Lessons from Ebola inform mudslide relief in Sierra Leone

Emergency responders rush to the scene of a massive landslide in Freetown, Sierra Leone. Photo by: John James / UNICEF

ABIDJAN — Humanitarians responding to last week’s mudslide in Freetown, Sierra Leone, are drawing on the lessons, institutions and residual NGO presence left behind by the 2014 Ebola crisis to streamline their operations.

Responding organizations told Devex that the 2014 crisis built stronger coordination processes and better communication between organizations, government and affected communities. They said that relief for the mudslide — which to date has killed nearly 500, left another 600 missing and displaced thousands — has been improved by the groundwork laid during the Ebola outbreak.

“It’s the blessing in disguise a bit that there’s already this institutional presence of large NGOs that have extensive experience in large-scale emergencies, and particularly public health emergencies as we’re seeing with this emergency as well,” Catholic Relief Services’ emergency response coordinator Idalia Amaya said.  

When Ebola struck Sierra Leone three years ago, the initial aid response was disjointed and plagued by “working silos,” in which organizations and sectors operated without coordination, World Vision Sierra Leone country director James Chifwelu told Devex.

Over the course of the outbreak, however, processes gradually improved as government officials, United Nations agencies, international NGOs and local support groups in country worked to put an end to the highly contagious Ebola virus, which left roughly 4,000 dead and saw 14,000 confirmed cases.

Following the mudslide, those stronger institutional mechanisms kicked in to guide the aid response, Chifwelu said. All NGOs are coordinating under the lead of the national government and the Office of National Security. “This time we have two meetings everyday with government officials to create a structured response and harmonized effort,” he said.

A designated ministry presides over daily pillar coordination meetings to address health, nutrition, protection, shelter and psychosocial support. The sectoral meetings, attended by U.N. agencies and NGOs, discuss policy recommendations and operational considerations to be presented to the government’s Office of National Security.

“What we’ve learned in this large-scale emergency is the importance of coordination going through one channel and having meetings for every pillar of the disaster response,” Amaya argued.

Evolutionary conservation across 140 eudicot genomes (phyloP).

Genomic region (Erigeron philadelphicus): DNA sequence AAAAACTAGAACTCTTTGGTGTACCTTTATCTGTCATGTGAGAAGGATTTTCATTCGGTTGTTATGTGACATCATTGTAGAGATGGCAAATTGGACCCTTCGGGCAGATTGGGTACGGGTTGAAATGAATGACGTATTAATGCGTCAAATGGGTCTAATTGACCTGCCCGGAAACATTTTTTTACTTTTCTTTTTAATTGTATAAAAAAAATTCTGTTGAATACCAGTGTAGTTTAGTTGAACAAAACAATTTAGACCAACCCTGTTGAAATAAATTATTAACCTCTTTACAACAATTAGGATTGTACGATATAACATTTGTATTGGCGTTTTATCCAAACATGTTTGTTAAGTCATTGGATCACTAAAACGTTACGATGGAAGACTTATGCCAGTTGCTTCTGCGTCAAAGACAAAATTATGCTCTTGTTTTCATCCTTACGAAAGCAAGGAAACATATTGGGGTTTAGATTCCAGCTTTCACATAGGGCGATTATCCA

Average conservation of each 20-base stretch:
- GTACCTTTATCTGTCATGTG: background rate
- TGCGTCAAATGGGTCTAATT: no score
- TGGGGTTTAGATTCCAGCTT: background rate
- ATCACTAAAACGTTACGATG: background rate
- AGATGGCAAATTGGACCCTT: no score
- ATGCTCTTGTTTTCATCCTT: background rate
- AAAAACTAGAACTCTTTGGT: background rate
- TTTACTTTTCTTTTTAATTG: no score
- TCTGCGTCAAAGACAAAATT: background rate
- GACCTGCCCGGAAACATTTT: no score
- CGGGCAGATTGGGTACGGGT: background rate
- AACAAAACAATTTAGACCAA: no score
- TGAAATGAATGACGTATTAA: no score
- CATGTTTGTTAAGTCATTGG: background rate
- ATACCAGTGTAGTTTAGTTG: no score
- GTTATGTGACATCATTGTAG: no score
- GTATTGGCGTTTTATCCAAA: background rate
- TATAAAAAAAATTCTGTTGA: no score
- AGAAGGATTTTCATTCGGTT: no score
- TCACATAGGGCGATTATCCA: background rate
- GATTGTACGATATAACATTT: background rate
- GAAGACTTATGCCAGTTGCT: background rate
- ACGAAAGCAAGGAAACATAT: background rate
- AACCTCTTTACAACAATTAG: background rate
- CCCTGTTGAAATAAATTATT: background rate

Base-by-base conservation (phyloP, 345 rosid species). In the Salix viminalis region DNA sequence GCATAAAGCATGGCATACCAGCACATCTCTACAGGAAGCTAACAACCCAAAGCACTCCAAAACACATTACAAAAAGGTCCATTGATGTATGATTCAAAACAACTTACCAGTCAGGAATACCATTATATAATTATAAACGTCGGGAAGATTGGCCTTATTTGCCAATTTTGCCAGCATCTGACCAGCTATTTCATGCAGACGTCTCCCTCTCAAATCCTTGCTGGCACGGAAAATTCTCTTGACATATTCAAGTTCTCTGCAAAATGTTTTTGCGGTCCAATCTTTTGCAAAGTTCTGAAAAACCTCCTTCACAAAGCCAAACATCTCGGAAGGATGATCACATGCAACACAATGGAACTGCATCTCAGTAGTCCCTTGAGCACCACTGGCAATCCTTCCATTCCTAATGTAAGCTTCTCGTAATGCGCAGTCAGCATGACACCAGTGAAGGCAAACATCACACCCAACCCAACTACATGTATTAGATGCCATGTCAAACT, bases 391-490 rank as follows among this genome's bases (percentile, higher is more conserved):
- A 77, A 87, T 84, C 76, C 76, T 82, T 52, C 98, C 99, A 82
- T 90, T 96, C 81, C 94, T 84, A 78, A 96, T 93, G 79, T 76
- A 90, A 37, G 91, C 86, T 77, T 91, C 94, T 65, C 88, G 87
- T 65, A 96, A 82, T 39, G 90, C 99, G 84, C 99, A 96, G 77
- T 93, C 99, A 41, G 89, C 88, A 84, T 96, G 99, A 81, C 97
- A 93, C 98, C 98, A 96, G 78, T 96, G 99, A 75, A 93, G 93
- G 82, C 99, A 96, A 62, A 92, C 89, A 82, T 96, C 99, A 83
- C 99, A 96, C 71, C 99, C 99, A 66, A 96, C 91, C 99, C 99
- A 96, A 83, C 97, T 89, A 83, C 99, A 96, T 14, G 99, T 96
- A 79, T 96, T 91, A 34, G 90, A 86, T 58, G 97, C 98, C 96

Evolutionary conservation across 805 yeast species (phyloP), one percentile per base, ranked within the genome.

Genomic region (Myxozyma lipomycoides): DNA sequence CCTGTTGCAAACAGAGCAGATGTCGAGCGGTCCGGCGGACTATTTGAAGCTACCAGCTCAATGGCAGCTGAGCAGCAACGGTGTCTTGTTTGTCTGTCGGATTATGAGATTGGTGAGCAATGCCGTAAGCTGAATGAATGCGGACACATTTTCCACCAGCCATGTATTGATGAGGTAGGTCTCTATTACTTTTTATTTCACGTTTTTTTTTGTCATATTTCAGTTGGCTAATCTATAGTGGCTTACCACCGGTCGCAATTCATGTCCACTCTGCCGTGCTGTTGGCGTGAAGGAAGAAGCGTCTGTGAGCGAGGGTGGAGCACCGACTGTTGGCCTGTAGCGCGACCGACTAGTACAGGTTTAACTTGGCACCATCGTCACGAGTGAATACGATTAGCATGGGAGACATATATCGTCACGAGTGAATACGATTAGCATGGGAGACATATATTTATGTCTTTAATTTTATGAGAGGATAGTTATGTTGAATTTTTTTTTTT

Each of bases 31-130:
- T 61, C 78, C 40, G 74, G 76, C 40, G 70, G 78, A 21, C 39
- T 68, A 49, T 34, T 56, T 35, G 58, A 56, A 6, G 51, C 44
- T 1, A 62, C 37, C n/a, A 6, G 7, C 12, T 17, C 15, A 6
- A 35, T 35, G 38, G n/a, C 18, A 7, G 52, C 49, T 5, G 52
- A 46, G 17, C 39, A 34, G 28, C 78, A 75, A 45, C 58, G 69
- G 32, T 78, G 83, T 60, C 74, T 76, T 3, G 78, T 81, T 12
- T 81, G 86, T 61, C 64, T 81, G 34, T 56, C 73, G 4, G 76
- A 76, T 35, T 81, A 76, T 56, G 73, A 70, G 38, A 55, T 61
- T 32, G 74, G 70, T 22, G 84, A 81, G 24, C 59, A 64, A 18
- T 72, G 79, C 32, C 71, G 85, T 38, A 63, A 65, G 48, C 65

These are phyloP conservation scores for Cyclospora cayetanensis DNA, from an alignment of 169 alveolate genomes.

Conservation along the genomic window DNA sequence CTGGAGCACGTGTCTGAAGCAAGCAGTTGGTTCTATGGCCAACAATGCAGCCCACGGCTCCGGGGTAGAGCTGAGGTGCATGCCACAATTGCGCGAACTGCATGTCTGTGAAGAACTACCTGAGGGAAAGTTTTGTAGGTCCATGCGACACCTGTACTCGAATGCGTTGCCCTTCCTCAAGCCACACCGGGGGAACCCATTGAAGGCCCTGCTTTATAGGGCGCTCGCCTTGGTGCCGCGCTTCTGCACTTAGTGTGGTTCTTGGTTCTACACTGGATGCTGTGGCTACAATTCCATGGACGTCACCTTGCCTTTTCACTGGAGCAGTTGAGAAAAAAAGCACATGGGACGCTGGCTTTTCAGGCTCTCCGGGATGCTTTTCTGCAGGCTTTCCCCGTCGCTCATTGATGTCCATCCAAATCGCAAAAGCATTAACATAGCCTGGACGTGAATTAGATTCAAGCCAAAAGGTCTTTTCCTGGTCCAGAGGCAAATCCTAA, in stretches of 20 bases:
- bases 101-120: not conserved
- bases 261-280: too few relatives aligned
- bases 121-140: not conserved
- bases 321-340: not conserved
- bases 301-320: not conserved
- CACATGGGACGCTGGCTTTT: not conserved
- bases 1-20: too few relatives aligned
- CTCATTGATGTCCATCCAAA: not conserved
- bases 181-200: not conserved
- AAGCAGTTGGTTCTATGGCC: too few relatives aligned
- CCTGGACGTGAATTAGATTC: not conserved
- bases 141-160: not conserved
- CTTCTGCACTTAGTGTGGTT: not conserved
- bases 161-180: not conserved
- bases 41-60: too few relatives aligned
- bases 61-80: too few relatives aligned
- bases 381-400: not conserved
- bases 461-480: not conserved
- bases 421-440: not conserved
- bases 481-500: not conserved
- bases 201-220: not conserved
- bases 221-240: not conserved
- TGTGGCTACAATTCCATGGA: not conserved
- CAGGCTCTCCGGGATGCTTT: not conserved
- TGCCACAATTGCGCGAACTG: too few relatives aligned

A massive landslide in the Regent area of Freetown, Sierra Leone, has lead to hundreds of deaths as sites flood across the capital city. Photo by: John James / UNICEF

Also since the Ebola outbreak, a number of organizations have retained a residual presence in Sierra Leone. Save the Children, World Vision and the International Rescue Committee are among those with in-country teams, which could quickly pivot to focusing on recovery. World Vision, for example, had more than 4 million packets of water purification tablets in stock, along with blankets that were used to respond immediately.

Most organizations did reduce their staff after the Ebola epidemic, said Chifwelu, “but the development industry is organized in such a way that it is flexible and agile to be able to expand and contract depending on the context to make sure not to disrupt the ongoing work in country, which is also very vital.”

The emergency remains in its infancy. Response efforts so far are still addressing urgent basic needs based on initial assessments. Future mudslides are possible with rainy season continuing for another month.

Relief groups are starting to think longer term, however. In the immediate aftermath of the crisis, schools, churches, mosques and community centers have hosted and served as distribution points for the displaced population. However, with the school year expected to resume in two weeks, Chifwelu told Devex that pillar meetings are also considering other options. As part of the shelter pillar, affected people have been defined by three categories: homeless as a result of flooding, host families who are taking in the displaced, and those still residing in “risky” areas.

Long-term response considerations include how to provide dignified burials for the deceased, permanent shelter for those occupying schools and churches, and incentives for families hosting the displaced. According to Chifwelu, NGOs have also called for the government to reconsider the legal adoption process for children who have lost parents and are being hosted by neighbors and loved ones, in order to avoid the potential rise in homeless children.

Aid groups are also working to adopt another lesson from the Ebola crisis: the importance of engaging those affected. For example, organizations are focusing on improving communication between communities and aid organizations, Chifwelu said.

“[One] good thing is that there is intentionality at doing better, including communities in response coordination, making a dialogue to understand what [are the] needs — even though from time to time, it is being discovered that teams are doing similar work and need to come together.”

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About the author

  • Christin Roby

    Christin Roby worked as the West Africa Correspondent for Devex, covering global development trends, health, technology, and policy. Before relocating to West Africa, Christin spent several years working in local newsrooms and earned her master of science in videography and global affairs reporting from the Medill School of Journalism at Northwestern University. Her informed insight into the region stems from her diverse coverage of more than a dozen African nations.